Japan Lands Rovers on Asteroid

Ryugu

Ryugu, seen here, is a diamond shape asteroid about 1km across.

In quite an incredible technological feat, Japan has successfully landed two robotic rovers on an asteroid that’s just 1km across.

The MINERVA-II1 rovers were launched from the Hayabusa2 spacecraft which was orbiting, the asteroid dubbed Ryugu. They sent back a few images on their way down, several which were a bit blurry, but a couple of nice ones. Including this one, which clearly shows the asteroid just before the rover touches down:

Photo from MINERVA-II1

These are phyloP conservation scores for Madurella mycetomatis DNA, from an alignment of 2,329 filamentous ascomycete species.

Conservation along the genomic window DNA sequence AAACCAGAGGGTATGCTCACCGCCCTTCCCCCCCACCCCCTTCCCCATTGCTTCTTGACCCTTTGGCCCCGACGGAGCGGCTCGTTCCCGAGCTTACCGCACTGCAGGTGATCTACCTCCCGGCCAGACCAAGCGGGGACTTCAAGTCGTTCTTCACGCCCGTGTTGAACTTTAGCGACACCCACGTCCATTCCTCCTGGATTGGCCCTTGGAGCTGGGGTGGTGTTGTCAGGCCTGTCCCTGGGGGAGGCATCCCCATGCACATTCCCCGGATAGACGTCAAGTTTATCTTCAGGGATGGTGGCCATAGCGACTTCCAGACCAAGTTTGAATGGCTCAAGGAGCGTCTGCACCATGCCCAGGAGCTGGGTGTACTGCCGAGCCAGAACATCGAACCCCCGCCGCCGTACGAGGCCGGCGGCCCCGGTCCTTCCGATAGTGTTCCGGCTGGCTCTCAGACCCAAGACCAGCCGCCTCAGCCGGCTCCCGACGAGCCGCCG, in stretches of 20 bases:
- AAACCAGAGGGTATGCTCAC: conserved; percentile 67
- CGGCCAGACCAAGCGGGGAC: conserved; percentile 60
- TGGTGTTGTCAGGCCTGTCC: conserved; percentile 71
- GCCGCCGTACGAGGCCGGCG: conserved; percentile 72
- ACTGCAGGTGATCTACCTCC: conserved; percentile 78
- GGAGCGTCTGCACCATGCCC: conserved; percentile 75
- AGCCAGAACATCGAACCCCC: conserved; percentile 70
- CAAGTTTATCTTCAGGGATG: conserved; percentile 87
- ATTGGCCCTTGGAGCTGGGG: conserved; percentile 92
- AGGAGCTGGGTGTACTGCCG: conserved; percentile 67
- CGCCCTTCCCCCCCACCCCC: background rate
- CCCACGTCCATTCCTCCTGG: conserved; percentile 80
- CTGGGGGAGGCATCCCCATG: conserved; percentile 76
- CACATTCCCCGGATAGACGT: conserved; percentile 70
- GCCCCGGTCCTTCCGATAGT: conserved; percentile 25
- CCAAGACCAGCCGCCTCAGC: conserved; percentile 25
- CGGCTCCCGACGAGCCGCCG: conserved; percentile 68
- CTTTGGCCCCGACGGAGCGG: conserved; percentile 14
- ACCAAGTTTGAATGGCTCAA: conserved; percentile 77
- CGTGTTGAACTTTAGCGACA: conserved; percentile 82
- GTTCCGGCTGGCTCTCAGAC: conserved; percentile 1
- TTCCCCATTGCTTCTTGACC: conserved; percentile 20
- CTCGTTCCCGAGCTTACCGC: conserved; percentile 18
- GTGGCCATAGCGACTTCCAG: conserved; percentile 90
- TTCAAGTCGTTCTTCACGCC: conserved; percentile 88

The robots are designed to capitalise on the low gravity on the asteroid, by hopping, rather than rolling, along its surface. They will send back data and images that the lead scientists hope will answer questions about the formation of the universe.

Next month the orbiting spaceship will deploy explosives to the asteroid so the rover can look below its surface. Following that, yet another rover, a collaborative effort between French and German scientists will be sent to the asteroid to explore even further.

Read more: JAPAN’S SPACE ROVERS SEND PICTURES BACK AFTER FIRST EVER SUCCESSFUL LANDING ON ASTEROID

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